K-Rated Transformers: a transformer that is rated or designed to serve as the source for a predefined capacity of harmonic current

Peak Demand (maximum RMS power): the highest average load during a specified time interval (kW)

Phase: time relationship between current and voltage in AC circuits

Potential Transformer: an instrument transformer used to step down high voltage potentials to lower levels acceptable for the input of electrical test instruments

Power Factor: the ratio of true power (watts) to apparent power (volt amperes)

  • Expressed in decimal form (ex: .98)

Ratchet Demand: determining the billing demand based upon a pre-established peak average demand

  • Usually at 75%, 80%, or 100% of the pre-established peak

Reactance: the opposition to current flow in an AC circuit introduced through inductance or capacitance

Reactive Compensation Power: the reactive power to be applied to an AC network for power factor correction

  • Also described as adding capacitance in order to bring the voltage and current waveform in phase

Reactive Power (kvar): power which is actually "borrowed" from the load and returned to the power source each cycle

  • Also known as unused power

Resolution: the smallest unit value that an instrument can measure

Resonance: when the inductance in the system and the natural capacitance of the system, or added capacitors, formed a tuned circuit resonant at one of more of the harmonic frequencies produced by nonlinear loads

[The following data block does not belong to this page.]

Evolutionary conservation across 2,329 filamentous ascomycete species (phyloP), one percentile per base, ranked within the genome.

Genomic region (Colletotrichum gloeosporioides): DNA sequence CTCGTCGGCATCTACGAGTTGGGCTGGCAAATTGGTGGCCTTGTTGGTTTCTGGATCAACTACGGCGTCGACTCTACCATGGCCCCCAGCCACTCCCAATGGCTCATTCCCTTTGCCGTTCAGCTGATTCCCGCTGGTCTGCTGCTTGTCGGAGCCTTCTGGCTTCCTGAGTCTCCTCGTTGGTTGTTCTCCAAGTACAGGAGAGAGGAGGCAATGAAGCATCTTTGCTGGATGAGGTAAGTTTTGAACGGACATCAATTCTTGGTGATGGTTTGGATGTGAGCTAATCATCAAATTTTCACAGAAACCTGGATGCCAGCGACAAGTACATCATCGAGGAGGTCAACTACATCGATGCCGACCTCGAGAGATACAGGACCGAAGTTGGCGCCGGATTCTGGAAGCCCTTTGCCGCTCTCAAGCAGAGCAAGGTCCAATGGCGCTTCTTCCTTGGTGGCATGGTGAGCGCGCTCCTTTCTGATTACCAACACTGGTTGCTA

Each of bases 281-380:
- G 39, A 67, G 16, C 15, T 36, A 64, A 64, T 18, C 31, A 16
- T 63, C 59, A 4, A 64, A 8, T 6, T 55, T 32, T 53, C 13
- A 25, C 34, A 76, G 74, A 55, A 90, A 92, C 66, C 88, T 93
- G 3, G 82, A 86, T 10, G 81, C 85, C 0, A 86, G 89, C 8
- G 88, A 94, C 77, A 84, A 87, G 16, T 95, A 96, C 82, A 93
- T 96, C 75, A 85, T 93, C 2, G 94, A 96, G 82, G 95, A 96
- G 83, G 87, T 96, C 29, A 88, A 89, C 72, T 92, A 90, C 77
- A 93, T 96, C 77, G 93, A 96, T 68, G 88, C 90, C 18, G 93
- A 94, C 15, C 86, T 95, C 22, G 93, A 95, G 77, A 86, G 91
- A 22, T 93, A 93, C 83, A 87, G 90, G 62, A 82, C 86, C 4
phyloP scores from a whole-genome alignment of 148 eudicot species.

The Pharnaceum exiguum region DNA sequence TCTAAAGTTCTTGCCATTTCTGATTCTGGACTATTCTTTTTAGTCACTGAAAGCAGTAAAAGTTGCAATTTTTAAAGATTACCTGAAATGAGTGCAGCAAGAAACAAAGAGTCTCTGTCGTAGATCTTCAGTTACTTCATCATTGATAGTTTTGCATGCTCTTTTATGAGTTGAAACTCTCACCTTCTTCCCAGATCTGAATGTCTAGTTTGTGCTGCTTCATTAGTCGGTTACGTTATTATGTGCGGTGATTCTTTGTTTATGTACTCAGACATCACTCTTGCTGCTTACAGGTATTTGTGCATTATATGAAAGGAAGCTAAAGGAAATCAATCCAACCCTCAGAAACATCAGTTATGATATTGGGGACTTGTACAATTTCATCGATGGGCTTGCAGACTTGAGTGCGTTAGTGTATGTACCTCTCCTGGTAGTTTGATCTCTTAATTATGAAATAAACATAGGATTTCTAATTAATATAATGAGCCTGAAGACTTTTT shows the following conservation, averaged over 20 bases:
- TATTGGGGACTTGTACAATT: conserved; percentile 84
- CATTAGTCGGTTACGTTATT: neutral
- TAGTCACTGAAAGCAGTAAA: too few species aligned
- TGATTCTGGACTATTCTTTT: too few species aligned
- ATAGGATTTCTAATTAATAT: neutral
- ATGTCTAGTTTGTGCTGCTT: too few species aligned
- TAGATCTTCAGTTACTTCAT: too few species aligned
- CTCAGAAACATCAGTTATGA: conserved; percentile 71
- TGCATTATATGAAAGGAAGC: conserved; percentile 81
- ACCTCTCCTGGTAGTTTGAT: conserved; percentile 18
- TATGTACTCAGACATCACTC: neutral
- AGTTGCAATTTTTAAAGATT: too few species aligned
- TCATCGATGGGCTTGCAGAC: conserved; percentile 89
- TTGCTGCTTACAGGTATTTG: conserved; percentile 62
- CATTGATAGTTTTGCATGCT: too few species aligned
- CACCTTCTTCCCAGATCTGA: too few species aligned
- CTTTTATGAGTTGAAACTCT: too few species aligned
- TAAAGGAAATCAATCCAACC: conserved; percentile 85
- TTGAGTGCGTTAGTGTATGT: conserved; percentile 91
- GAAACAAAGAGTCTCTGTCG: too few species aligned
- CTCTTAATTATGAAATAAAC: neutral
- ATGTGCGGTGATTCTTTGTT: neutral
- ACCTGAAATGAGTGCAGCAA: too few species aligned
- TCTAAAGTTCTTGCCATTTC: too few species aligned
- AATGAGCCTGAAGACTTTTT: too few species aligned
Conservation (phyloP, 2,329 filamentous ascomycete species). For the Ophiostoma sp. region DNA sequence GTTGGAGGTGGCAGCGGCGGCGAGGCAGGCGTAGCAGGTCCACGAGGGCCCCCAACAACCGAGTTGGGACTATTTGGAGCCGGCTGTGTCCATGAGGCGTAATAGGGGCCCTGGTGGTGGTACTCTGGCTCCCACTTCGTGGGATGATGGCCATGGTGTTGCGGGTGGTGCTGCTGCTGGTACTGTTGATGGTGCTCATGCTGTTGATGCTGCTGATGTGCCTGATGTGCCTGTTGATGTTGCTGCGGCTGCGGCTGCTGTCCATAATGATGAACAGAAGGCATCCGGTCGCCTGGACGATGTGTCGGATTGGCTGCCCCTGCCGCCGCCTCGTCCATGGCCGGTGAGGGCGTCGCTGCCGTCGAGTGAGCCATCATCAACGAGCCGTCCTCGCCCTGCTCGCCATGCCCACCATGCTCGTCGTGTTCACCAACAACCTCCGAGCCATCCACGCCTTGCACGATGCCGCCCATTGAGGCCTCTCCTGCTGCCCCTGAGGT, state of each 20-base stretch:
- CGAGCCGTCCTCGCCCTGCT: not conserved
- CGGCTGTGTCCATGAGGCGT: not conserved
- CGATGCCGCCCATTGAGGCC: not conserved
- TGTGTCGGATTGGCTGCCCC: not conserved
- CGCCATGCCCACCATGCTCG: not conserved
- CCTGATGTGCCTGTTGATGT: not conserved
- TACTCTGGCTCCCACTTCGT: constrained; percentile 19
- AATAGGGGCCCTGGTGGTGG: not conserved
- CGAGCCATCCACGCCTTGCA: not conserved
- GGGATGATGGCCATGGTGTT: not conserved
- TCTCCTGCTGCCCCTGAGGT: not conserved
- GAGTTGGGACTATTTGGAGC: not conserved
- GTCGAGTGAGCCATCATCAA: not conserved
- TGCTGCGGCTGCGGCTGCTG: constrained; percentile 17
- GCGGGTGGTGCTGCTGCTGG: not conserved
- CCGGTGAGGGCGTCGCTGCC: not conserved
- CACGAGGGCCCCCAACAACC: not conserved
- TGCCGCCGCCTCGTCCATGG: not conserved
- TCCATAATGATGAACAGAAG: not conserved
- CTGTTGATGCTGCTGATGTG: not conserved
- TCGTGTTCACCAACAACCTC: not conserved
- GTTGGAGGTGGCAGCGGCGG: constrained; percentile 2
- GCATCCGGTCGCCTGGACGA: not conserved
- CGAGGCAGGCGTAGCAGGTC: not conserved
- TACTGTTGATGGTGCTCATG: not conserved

RS-232: a computer interface connector used to connect serial devices such as instruments for information transfer

Sensitivity: the smallest input that will provide a specified output

Skin Effect: phenomenon in which high harmonic frequencies cause electrons to flow to the outer sides of a conductor, reducing its cross-sectional diameter, and hence its ampacity rating

Sliding Demand: calculating average demand by averaging the average demand over several successive time intervals, advancing one interval at a time

THD (%THD, Total Harmonic Distortion): the contribution of all harmonic frequency currents or voltages to the fundamental current or voltage, expressed as a percentage of the fundamental

THDF (Transformer Harmonic Derating Factor): method of calculating transformer derating established by CBEMA for phase-to-neutral loads

True RMS: capability to accurately measure the value of AC voltage and current having a non-sinusoidal waveform as well as sinusoidal wave forms

Unbalanced Load: an AC power system using more than two wires where the current is not equal in the current-carrying wires due to an uneven loading of the phases

Watt: the measure of real power

  • It is the power expended when one ampere of direct current flows through a resistance of one ohm

Wye Connection: a connection of three components made in such a manner that one end of each component is connected

  • Generally used to connect devices to a three-phase power system